Contre Jour, Mokus’s recent multitouch game for iOS, offers an interesting new spin on the casual mobile game. Winning Best Handheld or Mobile Game nomination at E3, Contre Jour combines gameplay elements of Angry Birds, Cut the Rope, and World of Goo with beautiful noir art design. A hauntingly beautiful soundtrack by David Ari Leon recalls Yann Tiersen’s work on Braid. In fact almost everything from this game can be traced to another game, a fact about which many app store reviewers have complained.
So if Contre Jour doesn’t offer novelty, why would it garner so much acclaim? The easy answer is because it’s fun and beautiful, but the game does offer clever allusions to its predecessors, often with tongue in cheek. It wants to be compared to other mobile platformers, either for parody or to showcase the brilliant art elements of the game.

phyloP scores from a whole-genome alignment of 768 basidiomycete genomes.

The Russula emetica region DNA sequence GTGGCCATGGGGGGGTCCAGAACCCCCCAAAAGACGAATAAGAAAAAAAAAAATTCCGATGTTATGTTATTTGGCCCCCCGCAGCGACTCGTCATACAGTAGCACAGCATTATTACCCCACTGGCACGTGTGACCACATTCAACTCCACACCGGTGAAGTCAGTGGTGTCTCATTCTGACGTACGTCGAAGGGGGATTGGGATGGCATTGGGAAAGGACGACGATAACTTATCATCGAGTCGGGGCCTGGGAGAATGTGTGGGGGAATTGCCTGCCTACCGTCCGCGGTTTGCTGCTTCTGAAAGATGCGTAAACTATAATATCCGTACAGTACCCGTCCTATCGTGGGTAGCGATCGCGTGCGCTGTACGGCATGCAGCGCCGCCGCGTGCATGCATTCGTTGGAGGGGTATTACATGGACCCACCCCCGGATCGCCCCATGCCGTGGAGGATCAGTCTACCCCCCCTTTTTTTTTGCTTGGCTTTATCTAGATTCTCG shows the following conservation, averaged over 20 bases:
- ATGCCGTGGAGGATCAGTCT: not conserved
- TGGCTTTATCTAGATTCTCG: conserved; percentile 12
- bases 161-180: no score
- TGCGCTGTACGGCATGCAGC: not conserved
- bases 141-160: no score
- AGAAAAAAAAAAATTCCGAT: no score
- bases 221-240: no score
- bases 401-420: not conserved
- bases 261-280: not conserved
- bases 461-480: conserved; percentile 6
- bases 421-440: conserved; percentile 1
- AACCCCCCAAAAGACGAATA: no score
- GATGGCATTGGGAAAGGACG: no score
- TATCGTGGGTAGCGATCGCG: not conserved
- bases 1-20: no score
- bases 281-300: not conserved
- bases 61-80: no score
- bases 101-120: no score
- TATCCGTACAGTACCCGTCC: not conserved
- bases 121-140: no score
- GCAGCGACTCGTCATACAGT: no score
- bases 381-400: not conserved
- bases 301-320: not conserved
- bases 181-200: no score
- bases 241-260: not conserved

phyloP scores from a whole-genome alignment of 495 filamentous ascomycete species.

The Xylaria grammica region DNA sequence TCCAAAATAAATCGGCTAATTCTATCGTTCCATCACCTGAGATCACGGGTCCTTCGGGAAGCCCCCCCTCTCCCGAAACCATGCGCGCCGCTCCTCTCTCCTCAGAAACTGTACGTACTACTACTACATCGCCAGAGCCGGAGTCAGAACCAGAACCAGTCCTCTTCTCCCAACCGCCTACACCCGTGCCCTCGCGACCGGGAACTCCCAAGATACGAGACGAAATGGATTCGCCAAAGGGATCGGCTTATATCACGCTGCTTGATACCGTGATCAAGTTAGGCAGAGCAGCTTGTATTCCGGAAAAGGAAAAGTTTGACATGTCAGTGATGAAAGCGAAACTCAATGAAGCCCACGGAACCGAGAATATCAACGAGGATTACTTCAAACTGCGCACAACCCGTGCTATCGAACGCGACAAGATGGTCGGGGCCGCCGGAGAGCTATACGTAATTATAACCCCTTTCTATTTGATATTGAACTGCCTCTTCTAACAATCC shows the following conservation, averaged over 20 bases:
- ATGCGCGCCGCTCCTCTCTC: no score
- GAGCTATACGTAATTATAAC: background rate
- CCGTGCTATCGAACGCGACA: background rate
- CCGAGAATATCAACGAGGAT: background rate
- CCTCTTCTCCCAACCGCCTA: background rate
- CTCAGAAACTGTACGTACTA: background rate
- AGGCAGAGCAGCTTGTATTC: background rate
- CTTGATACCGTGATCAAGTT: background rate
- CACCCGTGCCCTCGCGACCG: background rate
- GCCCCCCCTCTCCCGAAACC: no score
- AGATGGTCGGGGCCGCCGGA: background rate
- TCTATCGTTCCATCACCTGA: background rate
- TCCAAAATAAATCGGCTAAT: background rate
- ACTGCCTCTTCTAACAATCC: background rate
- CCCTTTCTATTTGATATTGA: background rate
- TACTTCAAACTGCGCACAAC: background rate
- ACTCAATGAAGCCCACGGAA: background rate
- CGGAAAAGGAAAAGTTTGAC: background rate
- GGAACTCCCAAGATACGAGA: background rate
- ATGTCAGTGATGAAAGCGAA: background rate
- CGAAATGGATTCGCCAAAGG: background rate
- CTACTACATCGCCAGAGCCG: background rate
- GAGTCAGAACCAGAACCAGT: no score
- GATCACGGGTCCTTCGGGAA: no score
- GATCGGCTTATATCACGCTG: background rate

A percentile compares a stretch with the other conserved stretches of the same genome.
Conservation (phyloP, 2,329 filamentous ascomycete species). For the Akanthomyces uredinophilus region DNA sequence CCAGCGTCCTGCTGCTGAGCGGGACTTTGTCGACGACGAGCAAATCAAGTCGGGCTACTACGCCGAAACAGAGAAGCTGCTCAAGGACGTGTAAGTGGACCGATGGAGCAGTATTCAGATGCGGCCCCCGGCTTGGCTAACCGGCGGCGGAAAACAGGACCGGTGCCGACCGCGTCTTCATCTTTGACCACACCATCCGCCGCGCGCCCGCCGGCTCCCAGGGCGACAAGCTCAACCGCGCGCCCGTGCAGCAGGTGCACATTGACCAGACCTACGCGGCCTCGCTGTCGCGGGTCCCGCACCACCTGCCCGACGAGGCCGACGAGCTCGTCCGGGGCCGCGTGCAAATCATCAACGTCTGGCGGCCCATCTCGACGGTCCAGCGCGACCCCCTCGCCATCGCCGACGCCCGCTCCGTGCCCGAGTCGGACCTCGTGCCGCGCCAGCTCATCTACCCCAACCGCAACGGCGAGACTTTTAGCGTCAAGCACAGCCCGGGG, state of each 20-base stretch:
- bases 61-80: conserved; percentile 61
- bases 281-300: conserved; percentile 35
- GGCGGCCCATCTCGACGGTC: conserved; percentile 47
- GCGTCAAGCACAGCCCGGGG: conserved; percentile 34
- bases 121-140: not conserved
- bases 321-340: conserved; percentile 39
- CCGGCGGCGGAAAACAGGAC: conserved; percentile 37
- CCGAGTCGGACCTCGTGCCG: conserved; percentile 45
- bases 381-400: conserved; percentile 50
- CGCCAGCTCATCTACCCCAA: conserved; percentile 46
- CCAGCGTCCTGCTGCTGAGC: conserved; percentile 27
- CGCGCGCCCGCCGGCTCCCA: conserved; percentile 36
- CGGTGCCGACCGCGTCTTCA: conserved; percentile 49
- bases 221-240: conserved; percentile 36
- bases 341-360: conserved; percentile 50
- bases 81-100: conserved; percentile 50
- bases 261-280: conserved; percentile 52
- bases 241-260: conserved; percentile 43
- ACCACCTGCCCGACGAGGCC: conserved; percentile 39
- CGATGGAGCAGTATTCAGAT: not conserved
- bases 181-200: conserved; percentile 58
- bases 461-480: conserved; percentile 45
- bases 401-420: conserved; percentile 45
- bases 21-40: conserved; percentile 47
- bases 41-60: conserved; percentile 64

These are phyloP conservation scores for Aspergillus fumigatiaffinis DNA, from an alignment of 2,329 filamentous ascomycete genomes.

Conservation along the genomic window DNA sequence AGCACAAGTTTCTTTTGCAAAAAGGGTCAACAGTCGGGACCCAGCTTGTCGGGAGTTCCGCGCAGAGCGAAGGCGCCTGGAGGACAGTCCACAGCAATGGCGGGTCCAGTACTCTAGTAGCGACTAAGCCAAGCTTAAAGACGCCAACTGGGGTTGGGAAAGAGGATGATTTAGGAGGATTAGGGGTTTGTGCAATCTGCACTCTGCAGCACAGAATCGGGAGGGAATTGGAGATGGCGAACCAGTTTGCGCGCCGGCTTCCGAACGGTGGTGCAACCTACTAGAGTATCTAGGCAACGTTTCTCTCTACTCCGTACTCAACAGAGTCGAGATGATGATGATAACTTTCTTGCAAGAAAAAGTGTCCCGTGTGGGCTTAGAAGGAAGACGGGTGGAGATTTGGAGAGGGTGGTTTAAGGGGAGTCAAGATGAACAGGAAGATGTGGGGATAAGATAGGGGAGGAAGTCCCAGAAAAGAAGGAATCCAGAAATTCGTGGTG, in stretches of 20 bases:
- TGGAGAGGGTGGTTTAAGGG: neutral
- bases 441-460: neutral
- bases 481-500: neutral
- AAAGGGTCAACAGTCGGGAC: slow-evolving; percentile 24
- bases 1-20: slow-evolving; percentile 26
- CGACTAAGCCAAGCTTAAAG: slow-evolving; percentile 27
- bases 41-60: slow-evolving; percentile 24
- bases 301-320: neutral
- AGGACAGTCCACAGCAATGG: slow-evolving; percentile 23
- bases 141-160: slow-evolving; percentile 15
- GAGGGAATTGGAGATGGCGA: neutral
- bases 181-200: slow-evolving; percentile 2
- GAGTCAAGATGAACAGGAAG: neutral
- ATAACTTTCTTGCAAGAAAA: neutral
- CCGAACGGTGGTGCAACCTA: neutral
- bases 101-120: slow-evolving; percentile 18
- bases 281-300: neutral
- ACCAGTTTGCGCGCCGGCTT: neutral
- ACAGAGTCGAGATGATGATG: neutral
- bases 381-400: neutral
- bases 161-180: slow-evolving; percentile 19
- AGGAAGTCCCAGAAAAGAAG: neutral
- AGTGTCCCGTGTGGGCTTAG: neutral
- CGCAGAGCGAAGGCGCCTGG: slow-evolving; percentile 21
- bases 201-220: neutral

What Contre Jour really offers is an exercise in tone and mood, while perhaps commenting on the state of mobile platforming games. The bittersweet soundtrack combines with dark, monochromatic levels to give the work a much more serious tone than other Chillingo titles. The opening credits reveal that our genre-appropriate cutesy circular protagonist, Petit, is a reference to Le petit prince, which also clearly inspired certain terrain textures, background art, and the world selection screen. Even the title, French for “against daylight” and a reference to the contre-jour artistic style, suggests a deeper theme than “Angry Birds” or “World of Goo.” But even with all its efforts to offer an artistic experience, Contre Jour manages not to to take itself too seriously. It’s still fun .